If you talk to a New Yorker that has been transplanted to anywhere in the world, they would say they miss pizza above all other things; if you don’t believe me, just ask them. Living in the Boston area I have frequented many great pizza places, but they simply don’t compare to those in The Empire State. There’s an irrefutable nostalgia to every bite of the perfect slice of pizza in NY. From the unique flavor profile and texture of the artfully crafted pizza dough, to the subtly salty mozzarella cheese, it’s the first meal on my list every time I visit. There are many different regional styles of pizza across the U.S., but NY usually tops the list for the most well known.
Why is New York pizza so famous?
Before getting into the details of New York pizza specifically, we need to understand where pizza actually originated. Pizza, as the dish we know today, came to fruition in 16th century Naples. During this period it was not considered a restaurant worthy dish, it was strictly sold as a street food to the lowest economic class. As the decades went by, pizza started infiltrating every economic class all the way to the “upper crust”. A very famous story from 1889 is the perfect example of pizza’s rise from poverty. There was a pizza maker named Raffaele Esposito and he wanted to do something special to honor Margherita of Savoy, Queen consort to Italy. So, he decided to create a pizza that was donned with the colors of the Italian flag; this came to be known as the “margherita pizza”.
As we fast forward through time, we find ourselves in New York City, 1897. It was during this year that an Italian immigrant by the name of Gennaro Lombardi moved to NYC, and opened a grocery store to make his attempt at the American dream. Mr. Lombardi later made arguably the most important hire of his life; a gentlemen by the name of Antonio Totonno Pero. It was Antonio who thought it would be a great idea to start selling pizza at the store. Their pizza was soon lauded by everyone who took a bite and quickly became a sensation. To increase the overall appeal, they adapted the recipe for the American palette. It was at this point the New York style pizza was born. Mr. Lombardi later opened a restaurant, appropriately named “Lombardi’s,” which still stands to this day.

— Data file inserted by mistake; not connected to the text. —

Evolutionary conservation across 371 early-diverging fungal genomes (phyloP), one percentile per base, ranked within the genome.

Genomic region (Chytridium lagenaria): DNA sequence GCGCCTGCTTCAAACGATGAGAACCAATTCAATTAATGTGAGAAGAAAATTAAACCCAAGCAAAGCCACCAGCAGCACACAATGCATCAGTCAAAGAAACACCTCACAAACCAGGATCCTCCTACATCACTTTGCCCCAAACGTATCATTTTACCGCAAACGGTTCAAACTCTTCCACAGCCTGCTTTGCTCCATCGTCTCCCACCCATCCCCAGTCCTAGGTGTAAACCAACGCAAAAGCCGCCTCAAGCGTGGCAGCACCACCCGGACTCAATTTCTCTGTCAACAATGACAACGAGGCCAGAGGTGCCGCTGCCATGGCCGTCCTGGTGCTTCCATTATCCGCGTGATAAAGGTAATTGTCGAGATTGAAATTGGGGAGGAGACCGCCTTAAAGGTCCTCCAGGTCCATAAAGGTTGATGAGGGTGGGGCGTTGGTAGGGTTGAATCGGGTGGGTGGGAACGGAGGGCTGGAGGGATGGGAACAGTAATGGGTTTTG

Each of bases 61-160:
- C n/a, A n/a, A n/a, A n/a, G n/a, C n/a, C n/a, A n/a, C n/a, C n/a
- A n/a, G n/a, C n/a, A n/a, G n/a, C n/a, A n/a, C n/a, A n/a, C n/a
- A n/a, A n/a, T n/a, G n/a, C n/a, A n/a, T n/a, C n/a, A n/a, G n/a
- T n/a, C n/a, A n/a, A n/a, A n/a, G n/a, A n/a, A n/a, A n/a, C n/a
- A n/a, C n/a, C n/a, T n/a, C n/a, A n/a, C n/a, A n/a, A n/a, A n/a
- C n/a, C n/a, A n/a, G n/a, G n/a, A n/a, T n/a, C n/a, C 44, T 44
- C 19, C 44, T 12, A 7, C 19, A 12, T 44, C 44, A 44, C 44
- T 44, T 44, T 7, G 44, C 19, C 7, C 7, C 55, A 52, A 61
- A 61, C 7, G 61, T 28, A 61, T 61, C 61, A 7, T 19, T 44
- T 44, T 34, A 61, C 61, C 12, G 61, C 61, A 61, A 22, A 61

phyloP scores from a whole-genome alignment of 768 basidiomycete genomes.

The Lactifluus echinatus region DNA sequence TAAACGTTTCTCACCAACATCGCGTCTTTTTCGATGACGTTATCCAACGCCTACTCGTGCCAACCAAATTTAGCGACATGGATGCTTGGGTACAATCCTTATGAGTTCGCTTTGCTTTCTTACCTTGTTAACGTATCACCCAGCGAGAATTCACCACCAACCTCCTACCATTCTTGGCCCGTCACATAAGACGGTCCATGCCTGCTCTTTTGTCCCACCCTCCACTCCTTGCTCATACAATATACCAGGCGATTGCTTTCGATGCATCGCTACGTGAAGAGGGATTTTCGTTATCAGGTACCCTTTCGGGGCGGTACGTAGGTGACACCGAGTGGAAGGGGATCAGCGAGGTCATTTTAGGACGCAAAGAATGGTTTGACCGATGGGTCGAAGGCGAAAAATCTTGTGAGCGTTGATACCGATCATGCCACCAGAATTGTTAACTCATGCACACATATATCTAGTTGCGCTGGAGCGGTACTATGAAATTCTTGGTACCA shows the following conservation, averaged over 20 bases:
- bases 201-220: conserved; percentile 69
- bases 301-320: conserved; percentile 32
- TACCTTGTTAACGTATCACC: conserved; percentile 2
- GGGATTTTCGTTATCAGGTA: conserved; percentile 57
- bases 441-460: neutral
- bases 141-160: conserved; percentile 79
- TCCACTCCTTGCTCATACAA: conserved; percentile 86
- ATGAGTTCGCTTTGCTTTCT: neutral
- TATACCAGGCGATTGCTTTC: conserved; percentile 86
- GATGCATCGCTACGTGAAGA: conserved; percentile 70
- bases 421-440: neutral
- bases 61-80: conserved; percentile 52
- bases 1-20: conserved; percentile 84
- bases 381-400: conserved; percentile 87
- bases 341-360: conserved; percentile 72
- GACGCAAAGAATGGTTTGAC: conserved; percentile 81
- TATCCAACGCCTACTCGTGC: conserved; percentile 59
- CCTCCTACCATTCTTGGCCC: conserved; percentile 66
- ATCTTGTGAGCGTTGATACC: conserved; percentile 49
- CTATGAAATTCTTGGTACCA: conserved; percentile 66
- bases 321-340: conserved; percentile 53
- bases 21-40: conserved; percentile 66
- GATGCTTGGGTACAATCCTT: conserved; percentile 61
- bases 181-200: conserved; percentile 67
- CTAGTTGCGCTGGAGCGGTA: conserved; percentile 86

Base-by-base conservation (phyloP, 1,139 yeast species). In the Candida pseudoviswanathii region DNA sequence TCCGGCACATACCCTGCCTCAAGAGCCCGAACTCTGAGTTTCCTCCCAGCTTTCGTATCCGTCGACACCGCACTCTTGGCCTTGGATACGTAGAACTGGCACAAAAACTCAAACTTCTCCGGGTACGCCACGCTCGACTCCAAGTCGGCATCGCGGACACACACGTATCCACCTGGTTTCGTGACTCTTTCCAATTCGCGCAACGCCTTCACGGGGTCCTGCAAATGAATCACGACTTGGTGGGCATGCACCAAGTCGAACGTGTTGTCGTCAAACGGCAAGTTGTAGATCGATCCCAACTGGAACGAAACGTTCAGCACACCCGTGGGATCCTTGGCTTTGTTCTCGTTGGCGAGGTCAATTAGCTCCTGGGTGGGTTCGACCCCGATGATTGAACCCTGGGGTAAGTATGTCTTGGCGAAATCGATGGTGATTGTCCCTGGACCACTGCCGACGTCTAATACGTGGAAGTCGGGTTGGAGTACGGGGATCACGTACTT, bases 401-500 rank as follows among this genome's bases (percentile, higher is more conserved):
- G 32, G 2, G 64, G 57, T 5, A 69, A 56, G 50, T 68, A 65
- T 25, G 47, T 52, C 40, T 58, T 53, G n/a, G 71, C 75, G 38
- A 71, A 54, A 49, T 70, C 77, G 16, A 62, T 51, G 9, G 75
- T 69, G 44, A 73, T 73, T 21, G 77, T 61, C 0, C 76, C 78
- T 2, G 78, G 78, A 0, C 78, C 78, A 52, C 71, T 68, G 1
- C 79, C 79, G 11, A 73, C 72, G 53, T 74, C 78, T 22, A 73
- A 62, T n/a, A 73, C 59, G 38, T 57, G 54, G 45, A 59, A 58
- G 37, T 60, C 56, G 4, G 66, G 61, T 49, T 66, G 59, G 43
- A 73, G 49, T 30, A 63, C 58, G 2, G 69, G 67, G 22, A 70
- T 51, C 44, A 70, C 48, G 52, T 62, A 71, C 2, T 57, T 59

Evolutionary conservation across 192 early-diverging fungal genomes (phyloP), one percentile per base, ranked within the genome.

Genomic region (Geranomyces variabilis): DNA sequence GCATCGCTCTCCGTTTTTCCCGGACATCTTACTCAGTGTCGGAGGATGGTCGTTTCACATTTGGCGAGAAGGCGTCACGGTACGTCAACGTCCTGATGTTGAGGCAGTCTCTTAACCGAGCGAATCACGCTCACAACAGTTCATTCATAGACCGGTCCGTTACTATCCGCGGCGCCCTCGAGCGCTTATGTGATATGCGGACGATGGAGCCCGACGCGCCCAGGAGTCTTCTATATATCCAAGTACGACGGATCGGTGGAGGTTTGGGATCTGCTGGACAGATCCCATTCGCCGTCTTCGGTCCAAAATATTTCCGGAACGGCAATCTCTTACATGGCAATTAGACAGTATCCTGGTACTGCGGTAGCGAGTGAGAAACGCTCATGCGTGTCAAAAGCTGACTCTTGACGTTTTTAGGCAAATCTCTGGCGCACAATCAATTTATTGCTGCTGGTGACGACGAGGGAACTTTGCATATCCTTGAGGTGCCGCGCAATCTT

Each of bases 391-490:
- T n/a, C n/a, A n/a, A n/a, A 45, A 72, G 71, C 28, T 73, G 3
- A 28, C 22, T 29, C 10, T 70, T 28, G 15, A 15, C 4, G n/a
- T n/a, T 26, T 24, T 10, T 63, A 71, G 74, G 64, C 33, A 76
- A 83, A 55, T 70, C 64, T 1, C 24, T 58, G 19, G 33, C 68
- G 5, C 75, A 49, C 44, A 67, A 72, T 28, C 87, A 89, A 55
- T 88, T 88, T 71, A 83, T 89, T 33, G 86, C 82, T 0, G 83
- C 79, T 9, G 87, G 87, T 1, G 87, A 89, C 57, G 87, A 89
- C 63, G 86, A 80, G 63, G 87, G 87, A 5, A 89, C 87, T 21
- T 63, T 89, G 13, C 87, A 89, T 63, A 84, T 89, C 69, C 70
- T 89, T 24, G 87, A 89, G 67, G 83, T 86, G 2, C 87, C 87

Pizza dough, in its most basic form is actually very easy to make. Like Lombardi’s, it is the small nuances that each pizzeria adds to their dough that sets them apart. Below is a very simple recipe to get you started creating pizza in your own home.
Recipe courtesy of The Food Network
3 1/2 to 4 cups bread flour
1 tsp sugar
1 envelope instant dry yeast
2 tsp kosher salt
1 1/2 cups water
2 Tbsp olive oil, plus 2 tsp
Combine the bread flour, sugar, yeast and kosher salt in the bowl of a stand mixer and combine. While the mixer is running, add the water and 2 tablespoons of the oil and beat until the dough forms into a ball. If the dough is sticky, add additional flour, 1 tablespoon at a time, until the dough comes together in a solid ball. If the dough is too dry, add additional water, 1 tablespoon at a time. Scrape the dough onto a lightly floured surface and gently knead into a smooth, firm ball.
Grease a large bowl with the remaining 2 teaspoons olive oil, add the dough, cover the bowl with plastic wrap and put it in a warm area to let it double in size, about 1 hour. Turn the dough out onto a lightly floured surface and divide it into 2 equal pieces. Cover each with a clean kitchen towel or plastic wrap and let them rest for 10 minutes.